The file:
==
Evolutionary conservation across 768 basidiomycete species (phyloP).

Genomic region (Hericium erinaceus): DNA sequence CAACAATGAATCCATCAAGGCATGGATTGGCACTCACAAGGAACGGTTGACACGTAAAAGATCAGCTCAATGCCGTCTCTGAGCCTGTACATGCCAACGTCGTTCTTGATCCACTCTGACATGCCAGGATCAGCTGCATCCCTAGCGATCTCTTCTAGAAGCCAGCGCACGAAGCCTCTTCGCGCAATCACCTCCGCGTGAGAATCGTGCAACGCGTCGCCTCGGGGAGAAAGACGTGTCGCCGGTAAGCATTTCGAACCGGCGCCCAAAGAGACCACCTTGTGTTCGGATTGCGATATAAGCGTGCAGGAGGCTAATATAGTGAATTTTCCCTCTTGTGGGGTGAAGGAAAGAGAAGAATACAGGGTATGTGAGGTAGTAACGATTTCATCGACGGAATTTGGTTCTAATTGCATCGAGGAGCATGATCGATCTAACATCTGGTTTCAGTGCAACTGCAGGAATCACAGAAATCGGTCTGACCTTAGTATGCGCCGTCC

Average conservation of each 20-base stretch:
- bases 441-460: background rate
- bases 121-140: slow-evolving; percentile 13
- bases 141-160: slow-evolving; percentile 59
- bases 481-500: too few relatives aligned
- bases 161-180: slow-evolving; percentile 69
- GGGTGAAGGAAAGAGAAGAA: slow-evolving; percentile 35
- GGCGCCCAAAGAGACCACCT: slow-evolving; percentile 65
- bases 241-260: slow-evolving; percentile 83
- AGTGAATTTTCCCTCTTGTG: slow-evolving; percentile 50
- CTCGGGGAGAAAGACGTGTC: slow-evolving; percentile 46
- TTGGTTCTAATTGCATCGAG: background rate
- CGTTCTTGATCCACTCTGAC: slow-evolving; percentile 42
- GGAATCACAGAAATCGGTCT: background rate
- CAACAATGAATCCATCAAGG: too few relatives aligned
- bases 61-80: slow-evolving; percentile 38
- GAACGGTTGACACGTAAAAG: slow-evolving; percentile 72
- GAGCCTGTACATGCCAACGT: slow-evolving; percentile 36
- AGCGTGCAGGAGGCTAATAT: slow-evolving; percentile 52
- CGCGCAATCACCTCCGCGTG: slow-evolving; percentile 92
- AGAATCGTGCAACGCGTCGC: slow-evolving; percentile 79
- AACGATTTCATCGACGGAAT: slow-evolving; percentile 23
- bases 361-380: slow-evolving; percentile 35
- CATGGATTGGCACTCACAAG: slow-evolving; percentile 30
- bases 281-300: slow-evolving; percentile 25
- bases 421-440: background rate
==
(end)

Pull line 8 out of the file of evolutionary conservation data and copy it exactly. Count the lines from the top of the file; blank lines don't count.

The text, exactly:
- bases 161-180: slow-evolving; percentile 69